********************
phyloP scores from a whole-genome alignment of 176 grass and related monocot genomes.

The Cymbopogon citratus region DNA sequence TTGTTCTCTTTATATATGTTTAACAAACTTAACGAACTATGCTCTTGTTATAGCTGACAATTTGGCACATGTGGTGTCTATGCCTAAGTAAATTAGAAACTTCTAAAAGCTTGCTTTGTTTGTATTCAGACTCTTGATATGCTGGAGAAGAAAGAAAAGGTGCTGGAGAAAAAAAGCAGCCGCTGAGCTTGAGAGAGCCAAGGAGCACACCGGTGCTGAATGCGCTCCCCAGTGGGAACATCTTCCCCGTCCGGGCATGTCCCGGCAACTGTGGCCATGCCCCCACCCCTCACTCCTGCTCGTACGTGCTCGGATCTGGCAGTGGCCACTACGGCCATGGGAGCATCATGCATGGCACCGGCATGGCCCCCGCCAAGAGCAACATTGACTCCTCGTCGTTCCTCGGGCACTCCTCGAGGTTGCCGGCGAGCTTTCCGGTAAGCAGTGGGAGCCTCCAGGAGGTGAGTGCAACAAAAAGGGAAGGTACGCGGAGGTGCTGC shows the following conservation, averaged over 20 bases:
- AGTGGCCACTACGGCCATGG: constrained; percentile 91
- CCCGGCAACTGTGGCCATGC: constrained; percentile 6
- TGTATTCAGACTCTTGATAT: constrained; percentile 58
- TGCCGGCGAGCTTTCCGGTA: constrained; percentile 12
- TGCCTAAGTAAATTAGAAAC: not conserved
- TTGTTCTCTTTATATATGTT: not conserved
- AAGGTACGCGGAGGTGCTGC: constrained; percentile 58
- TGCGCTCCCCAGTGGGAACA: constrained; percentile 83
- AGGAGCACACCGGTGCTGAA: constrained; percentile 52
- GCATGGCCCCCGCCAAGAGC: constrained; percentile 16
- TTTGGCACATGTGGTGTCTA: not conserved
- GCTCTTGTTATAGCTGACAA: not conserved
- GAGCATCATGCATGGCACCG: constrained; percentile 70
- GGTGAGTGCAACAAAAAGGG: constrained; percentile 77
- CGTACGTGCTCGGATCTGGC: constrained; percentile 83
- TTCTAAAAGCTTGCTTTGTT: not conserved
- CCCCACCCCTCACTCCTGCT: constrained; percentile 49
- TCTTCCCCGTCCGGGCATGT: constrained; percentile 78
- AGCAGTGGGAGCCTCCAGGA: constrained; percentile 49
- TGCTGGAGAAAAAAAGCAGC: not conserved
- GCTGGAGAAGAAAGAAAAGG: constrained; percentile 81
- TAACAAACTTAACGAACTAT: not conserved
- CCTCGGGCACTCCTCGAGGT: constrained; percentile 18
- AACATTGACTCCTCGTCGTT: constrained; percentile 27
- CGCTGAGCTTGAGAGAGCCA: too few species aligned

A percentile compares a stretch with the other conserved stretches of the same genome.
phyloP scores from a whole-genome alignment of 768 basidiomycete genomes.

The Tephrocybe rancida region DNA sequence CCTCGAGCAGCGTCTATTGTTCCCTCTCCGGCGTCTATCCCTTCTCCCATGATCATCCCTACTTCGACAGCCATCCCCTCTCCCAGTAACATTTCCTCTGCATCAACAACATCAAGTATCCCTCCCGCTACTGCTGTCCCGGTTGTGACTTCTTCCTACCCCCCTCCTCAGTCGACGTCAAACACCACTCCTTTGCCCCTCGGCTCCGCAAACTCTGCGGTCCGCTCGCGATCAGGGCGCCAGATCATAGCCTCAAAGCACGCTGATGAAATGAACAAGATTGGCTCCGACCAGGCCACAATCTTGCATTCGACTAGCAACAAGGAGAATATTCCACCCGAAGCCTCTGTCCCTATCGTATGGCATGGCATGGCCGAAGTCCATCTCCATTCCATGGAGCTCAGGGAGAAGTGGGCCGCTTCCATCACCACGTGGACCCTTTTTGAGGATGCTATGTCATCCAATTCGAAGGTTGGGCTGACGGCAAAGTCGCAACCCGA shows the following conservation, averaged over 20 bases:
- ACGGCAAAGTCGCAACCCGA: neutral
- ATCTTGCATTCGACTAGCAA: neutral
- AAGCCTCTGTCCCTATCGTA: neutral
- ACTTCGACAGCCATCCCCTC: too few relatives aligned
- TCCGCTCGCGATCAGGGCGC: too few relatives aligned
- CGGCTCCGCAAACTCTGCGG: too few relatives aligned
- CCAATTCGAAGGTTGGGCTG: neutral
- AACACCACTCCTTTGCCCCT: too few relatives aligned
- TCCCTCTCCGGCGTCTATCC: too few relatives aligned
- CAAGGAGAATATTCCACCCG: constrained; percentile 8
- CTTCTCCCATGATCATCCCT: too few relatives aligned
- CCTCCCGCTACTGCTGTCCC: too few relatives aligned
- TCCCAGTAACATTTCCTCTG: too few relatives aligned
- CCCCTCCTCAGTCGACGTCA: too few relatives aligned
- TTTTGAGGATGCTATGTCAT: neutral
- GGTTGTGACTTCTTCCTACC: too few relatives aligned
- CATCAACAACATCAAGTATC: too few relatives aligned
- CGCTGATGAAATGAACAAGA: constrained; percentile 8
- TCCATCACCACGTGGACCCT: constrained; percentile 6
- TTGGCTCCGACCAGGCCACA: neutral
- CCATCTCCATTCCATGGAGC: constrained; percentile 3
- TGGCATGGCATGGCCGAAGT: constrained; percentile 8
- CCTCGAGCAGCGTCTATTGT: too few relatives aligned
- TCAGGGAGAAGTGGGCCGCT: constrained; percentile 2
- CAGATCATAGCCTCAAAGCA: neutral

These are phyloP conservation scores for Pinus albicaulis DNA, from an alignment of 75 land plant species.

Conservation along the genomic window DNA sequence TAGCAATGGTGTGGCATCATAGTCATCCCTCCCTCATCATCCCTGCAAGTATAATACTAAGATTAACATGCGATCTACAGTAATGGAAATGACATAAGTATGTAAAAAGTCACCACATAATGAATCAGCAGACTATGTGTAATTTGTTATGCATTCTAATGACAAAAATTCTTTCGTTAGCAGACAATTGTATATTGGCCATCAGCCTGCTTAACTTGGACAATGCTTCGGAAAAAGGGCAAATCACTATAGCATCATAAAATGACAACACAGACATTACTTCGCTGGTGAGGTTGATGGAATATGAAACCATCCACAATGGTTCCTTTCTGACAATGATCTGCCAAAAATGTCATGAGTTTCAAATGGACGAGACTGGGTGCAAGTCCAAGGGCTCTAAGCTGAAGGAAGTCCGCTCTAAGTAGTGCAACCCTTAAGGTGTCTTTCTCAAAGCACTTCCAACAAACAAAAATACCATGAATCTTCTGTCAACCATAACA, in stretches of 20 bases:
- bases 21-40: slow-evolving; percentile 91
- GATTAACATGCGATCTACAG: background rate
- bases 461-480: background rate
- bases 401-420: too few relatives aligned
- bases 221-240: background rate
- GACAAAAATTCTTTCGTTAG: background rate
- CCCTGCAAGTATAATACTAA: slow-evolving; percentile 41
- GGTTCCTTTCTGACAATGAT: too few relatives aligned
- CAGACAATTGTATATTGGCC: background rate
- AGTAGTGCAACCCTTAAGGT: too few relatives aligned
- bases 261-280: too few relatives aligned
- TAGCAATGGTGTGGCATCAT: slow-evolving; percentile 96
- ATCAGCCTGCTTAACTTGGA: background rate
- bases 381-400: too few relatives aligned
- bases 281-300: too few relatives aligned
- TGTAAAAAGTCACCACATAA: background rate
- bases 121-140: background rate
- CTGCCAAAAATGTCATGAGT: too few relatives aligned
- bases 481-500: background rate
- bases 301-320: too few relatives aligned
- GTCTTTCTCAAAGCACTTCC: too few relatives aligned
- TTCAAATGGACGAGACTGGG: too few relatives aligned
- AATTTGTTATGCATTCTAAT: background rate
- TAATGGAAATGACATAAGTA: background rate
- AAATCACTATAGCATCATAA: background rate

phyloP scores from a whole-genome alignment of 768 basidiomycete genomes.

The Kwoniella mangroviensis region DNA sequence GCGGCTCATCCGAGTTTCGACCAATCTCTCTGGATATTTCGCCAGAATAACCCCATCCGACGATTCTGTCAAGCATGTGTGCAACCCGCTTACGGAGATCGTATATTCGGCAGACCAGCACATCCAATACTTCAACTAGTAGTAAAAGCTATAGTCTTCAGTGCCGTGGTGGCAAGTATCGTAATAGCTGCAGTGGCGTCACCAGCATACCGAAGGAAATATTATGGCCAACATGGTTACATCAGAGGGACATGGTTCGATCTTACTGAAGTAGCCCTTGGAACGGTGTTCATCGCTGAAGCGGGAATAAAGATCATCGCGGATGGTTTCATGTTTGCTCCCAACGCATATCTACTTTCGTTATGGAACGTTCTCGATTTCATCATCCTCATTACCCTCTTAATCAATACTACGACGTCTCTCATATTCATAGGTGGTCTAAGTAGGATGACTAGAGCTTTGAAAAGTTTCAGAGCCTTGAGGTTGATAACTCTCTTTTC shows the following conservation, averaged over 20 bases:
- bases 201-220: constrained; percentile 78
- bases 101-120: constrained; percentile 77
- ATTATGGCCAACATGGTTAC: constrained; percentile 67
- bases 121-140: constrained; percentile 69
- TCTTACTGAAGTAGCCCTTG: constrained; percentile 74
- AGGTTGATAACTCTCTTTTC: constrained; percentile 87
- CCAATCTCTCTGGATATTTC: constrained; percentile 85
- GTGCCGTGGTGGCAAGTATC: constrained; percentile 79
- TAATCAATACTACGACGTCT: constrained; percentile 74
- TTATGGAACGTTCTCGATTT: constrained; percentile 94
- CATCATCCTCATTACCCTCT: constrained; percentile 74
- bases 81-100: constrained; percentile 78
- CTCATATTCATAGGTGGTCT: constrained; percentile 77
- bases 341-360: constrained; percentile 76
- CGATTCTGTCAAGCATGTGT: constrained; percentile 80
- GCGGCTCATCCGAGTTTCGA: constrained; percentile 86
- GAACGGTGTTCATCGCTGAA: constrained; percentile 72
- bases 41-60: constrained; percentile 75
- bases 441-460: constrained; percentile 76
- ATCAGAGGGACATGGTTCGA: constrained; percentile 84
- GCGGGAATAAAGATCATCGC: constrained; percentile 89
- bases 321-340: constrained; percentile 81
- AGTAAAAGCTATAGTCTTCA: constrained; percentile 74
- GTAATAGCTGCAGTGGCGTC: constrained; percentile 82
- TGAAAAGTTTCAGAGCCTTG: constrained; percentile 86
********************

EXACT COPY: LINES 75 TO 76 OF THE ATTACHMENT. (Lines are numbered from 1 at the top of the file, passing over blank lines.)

- CTGCCAAAAATGTCATGAGT: too few relatives aligned
- bases 481-500: background rate